5. For the first 100 years associations were very effective: they fostered fellowship, maintained uniformity in faith and practice among the churches, gave support and counsel, and provided a vehicle for churches to cooperate.
  2. The transitional years 1814-1920 (8:44)
    1. Associations multiplied, state conventions and even the Southern Baptist convention formed in this period.
    2. The associations were supported in forming these entities.
    3. These larger entities created an identity crisis for the association.
    4. Became a mirror reproduction on a small scale of the state convention.
    5. The role of the association changed during this period from from a doctrinally-based fellowship of churches to an implementing agency of the denomination; shifting from a guardian of the fellowship to a denominational promoter; shifting the initiative for mission from the churches to the state and national convention. People began to see the state and national convention is the initiator of mission, not the local churches.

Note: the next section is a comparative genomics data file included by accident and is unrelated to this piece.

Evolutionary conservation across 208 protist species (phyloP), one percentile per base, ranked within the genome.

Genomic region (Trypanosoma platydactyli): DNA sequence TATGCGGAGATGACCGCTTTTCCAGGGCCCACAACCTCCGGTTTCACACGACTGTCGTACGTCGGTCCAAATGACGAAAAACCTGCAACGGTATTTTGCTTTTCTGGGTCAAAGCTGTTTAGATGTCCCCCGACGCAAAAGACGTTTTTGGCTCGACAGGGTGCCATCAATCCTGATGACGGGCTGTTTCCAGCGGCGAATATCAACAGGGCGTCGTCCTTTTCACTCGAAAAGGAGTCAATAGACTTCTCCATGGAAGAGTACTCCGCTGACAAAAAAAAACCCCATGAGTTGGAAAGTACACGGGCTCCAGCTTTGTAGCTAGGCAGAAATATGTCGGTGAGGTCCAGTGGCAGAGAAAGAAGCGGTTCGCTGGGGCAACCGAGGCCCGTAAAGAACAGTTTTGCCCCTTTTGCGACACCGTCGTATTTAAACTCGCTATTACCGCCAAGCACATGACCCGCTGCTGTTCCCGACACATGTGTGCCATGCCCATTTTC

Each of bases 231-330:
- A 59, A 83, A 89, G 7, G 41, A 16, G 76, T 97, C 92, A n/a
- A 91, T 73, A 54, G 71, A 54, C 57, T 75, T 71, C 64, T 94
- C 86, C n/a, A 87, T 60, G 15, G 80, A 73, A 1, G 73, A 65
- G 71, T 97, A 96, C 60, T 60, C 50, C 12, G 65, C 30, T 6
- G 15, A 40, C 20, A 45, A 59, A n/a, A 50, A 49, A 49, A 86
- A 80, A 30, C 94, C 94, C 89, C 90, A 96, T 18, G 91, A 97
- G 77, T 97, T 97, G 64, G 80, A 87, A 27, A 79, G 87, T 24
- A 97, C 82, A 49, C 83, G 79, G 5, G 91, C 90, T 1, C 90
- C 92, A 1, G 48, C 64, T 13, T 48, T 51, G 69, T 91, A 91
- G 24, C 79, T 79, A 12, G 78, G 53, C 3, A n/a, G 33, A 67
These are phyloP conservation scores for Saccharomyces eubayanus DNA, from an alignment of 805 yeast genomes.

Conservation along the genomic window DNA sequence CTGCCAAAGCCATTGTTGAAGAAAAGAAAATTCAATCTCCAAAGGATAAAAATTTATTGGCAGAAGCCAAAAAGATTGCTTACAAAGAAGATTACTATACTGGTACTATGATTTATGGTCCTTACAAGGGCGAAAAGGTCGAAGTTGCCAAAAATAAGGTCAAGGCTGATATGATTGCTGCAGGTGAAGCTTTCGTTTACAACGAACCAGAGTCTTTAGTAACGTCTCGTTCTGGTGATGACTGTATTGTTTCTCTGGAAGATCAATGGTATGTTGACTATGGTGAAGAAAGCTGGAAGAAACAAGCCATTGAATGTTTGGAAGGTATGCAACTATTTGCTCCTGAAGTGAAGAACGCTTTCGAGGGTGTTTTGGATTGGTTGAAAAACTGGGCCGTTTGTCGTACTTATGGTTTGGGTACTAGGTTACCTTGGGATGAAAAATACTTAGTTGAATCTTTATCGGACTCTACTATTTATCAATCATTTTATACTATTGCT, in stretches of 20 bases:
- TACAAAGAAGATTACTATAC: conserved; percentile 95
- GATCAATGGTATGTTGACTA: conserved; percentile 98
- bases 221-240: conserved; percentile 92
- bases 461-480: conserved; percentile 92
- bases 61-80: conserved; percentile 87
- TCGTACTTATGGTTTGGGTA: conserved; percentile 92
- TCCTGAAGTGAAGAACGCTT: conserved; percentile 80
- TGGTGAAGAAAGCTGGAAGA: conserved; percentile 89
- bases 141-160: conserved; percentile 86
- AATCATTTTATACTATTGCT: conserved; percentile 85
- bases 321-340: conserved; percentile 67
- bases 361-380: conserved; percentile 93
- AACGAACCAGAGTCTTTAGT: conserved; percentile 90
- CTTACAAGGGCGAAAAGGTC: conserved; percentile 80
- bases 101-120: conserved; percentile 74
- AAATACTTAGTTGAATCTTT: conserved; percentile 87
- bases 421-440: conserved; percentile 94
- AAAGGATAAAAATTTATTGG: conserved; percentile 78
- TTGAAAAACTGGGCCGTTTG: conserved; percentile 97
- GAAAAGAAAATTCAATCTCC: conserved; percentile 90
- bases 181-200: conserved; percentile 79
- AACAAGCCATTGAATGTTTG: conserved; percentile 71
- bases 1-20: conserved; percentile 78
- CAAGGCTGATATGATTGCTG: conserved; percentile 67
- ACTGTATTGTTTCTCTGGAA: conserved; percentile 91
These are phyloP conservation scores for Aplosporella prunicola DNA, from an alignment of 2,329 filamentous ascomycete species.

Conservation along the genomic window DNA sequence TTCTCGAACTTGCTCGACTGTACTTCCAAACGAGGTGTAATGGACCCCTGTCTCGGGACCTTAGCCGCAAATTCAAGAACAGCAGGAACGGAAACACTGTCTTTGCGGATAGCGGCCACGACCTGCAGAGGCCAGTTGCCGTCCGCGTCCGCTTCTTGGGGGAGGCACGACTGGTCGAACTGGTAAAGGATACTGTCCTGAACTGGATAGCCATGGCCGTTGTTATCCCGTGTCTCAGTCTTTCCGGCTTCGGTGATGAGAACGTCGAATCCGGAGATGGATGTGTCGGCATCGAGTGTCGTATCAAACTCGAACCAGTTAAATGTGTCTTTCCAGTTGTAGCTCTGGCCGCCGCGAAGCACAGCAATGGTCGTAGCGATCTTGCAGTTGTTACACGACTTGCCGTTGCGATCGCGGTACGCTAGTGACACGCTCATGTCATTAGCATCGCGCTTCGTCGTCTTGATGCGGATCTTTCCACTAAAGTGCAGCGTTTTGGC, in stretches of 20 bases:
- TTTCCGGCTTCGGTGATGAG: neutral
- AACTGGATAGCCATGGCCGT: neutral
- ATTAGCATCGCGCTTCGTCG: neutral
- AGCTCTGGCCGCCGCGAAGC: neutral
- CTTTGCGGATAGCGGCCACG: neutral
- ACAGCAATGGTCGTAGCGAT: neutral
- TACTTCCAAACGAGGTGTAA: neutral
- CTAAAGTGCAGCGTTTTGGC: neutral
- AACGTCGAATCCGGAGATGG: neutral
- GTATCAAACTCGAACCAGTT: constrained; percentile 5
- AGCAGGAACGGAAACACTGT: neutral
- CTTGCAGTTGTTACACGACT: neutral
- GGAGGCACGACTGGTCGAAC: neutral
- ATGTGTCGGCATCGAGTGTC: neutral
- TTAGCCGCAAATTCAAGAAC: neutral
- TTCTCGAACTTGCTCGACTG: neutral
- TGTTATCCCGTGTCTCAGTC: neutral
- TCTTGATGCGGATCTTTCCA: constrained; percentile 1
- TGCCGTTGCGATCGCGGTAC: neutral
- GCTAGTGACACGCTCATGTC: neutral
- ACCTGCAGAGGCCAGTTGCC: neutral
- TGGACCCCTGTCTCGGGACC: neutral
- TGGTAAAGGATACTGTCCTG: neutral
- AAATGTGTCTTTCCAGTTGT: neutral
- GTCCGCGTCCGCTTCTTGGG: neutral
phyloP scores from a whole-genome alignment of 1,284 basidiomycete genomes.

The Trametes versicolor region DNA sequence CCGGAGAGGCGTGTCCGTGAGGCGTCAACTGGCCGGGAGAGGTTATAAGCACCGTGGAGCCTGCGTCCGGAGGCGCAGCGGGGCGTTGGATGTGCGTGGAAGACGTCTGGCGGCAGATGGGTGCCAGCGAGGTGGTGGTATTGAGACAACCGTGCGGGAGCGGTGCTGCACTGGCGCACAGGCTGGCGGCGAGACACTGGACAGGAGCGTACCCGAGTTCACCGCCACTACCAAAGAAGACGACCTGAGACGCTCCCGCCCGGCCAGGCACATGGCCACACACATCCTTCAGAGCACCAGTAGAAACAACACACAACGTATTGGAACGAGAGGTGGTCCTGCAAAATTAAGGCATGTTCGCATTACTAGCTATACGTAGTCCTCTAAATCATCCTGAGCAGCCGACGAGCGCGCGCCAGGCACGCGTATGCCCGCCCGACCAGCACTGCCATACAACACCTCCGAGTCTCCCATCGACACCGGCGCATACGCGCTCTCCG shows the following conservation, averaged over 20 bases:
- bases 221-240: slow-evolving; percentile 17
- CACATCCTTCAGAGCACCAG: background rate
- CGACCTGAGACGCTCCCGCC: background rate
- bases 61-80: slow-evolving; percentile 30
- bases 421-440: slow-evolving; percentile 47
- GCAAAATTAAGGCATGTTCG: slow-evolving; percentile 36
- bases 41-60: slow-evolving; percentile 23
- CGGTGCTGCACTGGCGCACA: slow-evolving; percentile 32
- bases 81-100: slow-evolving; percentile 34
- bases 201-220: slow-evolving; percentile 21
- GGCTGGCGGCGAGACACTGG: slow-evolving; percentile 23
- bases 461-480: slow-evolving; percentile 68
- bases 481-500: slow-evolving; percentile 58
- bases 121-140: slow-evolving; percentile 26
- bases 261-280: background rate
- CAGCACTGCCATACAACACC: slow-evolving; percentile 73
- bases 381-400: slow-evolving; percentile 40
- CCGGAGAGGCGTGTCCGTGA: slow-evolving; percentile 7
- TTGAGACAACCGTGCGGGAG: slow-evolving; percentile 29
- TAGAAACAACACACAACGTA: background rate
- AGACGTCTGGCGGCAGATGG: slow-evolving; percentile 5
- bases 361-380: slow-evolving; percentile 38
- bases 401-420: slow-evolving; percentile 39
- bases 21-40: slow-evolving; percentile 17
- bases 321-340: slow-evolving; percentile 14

3. Modern era 1920-1978
    1. Cooperative program in 1925
    2. Adopted the Baptist Faith and Message with an article on cooperation
    3. In 1928 the convention established relationship of the state convention to the local association: the state convention became the receivers and distributors operate a program funds. It was stated that this was optional and that it can be changed at anytime.
    4. Many wondered what significance associations now had for Baptist life.